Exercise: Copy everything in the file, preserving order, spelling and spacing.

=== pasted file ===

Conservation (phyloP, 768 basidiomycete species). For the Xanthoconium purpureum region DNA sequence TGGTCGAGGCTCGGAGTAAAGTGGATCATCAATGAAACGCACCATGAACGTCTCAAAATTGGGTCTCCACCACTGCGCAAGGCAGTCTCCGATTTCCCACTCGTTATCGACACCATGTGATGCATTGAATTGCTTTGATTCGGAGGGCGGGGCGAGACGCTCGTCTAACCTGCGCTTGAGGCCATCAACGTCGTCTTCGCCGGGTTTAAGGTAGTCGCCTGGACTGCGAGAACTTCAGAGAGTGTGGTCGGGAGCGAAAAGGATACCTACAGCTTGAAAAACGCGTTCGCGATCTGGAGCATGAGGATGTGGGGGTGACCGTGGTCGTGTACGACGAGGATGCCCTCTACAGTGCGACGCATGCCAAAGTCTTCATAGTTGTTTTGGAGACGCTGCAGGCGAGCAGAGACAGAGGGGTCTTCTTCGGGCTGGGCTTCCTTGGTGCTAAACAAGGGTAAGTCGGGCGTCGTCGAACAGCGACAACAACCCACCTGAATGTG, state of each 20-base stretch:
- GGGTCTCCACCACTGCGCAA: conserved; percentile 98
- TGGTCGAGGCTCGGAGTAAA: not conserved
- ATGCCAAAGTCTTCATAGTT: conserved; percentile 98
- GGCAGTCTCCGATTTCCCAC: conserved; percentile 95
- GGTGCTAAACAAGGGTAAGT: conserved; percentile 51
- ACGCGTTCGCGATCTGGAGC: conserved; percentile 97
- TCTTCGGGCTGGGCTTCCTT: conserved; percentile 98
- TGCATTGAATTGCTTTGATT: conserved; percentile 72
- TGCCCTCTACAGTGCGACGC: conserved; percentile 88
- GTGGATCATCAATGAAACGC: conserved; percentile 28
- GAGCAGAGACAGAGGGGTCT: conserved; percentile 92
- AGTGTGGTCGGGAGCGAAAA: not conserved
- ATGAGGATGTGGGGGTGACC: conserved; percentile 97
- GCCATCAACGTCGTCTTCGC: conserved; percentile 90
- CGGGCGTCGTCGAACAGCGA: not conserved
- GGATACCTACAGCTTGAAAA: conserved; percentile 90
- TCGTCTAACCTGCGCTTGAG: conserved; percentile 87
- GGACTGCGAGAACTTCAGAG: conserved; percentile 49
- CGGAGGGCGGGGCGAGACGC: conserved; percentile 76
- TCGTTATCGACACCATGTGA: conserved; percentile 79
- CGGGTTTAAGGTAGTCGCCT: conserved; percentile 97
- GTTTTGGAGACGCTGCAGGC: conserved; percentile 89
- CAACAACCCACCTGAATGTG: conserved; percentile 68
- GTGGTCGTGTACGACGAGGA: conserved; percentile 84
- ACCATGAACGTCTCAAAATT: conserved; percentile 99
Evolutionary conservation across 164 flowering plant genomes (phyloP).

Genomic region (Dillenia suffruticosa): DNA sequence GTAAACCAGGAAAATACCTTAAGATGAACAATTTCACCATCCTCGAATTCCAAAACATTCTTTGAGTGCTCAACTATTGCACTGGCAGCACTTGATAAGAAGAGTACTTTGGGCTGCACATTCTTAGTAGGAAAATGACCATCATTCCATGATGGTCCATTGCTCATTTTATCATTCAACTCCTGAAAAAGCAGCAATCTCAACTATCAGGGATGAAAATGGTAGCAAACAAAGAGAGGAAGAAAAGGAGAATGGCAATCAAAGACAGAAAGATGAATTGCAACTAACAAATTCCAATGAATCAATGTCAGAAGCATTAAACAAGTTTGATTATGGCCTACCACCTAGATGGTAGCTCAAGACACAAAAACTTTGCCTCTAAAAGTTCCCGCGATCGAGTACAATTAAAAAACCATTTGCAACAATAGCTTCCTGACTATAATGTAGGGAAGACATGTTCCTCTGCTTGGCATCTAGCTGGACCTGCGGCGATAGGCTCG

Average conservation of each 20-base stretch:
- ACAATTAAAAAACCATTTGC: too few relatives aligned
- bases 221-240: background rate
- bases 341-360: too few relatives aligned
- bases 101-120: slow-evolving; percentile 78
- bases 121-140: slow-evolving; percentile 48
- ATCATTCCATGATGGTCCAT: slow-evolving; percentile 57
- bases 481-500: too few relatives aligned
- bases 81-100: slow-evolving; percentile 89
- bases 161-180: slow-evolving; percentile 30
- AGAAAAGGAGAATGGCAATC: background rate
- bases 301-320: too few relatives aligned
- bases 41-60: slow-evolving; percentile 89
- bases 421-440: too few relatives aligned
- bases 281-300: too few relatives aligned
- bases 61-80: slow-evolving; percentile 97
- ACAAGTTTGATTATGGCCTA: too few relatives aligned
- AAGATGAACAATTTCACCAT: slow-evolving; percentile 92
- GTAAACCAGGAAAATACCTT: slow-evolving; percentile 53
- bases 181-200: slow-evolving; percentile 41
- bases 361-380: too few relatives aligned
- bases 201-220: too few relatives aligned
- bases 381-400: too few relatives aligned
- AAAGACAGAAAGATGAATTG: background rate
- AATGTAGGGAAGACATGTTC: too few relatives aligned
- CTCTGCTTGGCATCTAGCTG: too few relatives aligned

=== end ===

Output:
Conservation (phyloP, 768 basidiomycete species). For the Xanthoconium purpureum region DNA sequence TGGTCGAGGCTCGGAGTAAAGTGGATCATCAATGAAACGCACCATGAACGTCTCAAAATTGGGTCTCCACCACTGCGCAAGGCAGTCTCCGATTTCCCACTCGTTATCGACACCATGTGATGCATTGAATTGCTTTGATTCGGAGGGCGGGGCGAGACGCTCGTCTAACCTGCGCTTGAGGCCATCAACGTCGTCTTCGCCGGGTTTAAGGTAGTCGCCTGGACTGCGAGAACTTCAGAGAGTGTGGTCGGGAGCGAAAAGGATACCTACAGCTTGAAAAACGCGTTCGCGATCTGGAGCATGAGGATGTGGGGGTGACCGTGGTCGTGTACGACGAGGATGCCCTCTACAGTGCGACGCATGCCAAAGTCTTCATAGTTGTTTTGGAGACGCTGCAGGCGAGCAGAGACAGAGGGGTCTTCTTCGGGCTGGGCTTCCTTGGTGCTAAACAAGGGTAAGTCGGGCGTCGTCGAACAGCGACAACAACCCACCTGAATGTG, state of each 20-base stretch:
- GGGTCTCCACCACTGCGCAA: conserved; percentile 98
- TGGTCGAGGCTCGGAGTAAA: not conserved
- ATGCCAAAGTCTTCATAGTT: conserved; percentile 98
- GGCAGTCTCCGATTTCCCAC: conserved; percentile 95
- GGTGCTAAACAAGGGTAAGT: conserved; percentile 51
- ACGCGTTCGCGATCTGGAGC: conserved; percentile 97
- TCTTCGGGCTGGGCTTCCTT: conserved; percentile 98
- TGCATTGAATTGCTTTGATT: conserved; percentile 72
- TGCCCTCTACAGTGCGACGC: conserved; percentile 88
- GTGGATCATCAATGAAACGC: conserved; percentile 28
- GAGCAGAGACAGAGGGGTCT: conserved; percentile 92
- AGTGTGGTCGGGAGCGAAAA: not conserved
- ATGAGGATGTGGGGGTGACC: conserved; percentile 97
- GCCATCAACGTCGTCTTCGC: conserved; percentile 90
- CGGGCGTCGTCGAACAGCGA: not conserved
- GGATACCTACAGCTTGAAAA: conserved; percentile 90
- TCGTCTAACCTGCGCTTGAG: conserved; percentile 87
- GGACTGCGAGAACTTCAGAG: conserved; percentile 49
- CGGAGGGCGGGGCGAGACGC: conserved; percentile 76
- TCGTTATCGACACCATGTGA: conserved; percentile 79
- CGGGTTTAAGGTAGTCGCCT: conserved; percentile 97
- GTTTTGGAGACGCTGCAGGC: conserved; percentile 89
- CAACAACCCACCTGAATGTG: conserved; percentile 68
- GTGGTCGTGTACGACGAGGA: conserved; percentile 84
- ACCATGAACGTCTCAAAATT: conserved; percentile 99
Evolutionary conservation across 164 flowering plant genomes (phyloP).

Genomic region (Dillenia suffruticosa): DNA sequence GTAAACCAGGAAAATACCTTAAGATGAACAATTTCACCATCCTCGAATTCCAAAACATTCTTTGAGTGCTCAACTATTGCACTGGCAGCACTTGATAAGAAGAGTACTTTGGGCTGCACATTCTTAGTAGGAAAATGACCATCATTCCATGATGGTCCATTGCTCATTTTATCATTCAACTCCTGAAAAAGCAGCAATCTCAACTATCAGGGATGAAAATGGTAGCAAACAAAGAGAGGAAGAAAAGGAGAATGGCAATCAAAGACAGAAAGATGAATTGCAACTAACAAATTCCAATGAATCAATGTCAGAAGCATTAAACAAGTTTGATTATGGCCTACCACCTAGATGGTAGCTCAAGACACAAAAACTTTGCCTCTAAAAGTTCCCGCGATCGAGTACAATTAAAAAACCATTTGCAACAATAGCTTCCTGACTATAATGTAGGGAAGACATGTTCCTCTGCTTGGCATCTAGCTGGACCTGCGGCGATAGGCTCG

Average conservation of each 20-base stretch:
- ACAATTAAAAAACCATTTGC: too few relatives aligned
- bases 221-240: background rate
- bases 341-360: too few relatives aligned
- bases 101-120: slow-evolving; percentile 78
- bases 121-140: slow-evolving; percentile 48
- ATCATTCCATGATGGTCCAT: slow-evolving; percentile 57
- bases 481-500: too few relatives aligned
- bases 81-100: slow-evolving; percentile 89
- bases 161-180: slow-evolving; percentile 30
- AGAAAAGGAGAATGGCAATC: background rate
- bases 301-320: too few relatives aligned
- bases 41-60: slow-evolving; percentile 89
- bases 421-440: too few relatives aligned
- bases 281-300: too few relatives aligned
- bases 61-80: slow-evolving; percentile 97
- ACAAGTTTGATTATGGCCTA: too few relatives aligned
- AAGATGAACAATTTCACCAT: slow-evolving; percentile 92
- GTAAACCAGGAAAATACCTT: slow-evolving; percentile 53
- bases 181-200: slow-evolving; percentile 41
- bases 361-380: too few relatives aligned
- bases 201-220: too few relatives aligned
- bases 381-400: too few relatives aligned
- AAAGACAGAAAGATGAATTG: background rate
- AATGTAGGGAAGACATGTTC: too few relatives aligned
- CTCTGCTTGGCATCTAGCTG: too few relatives aligned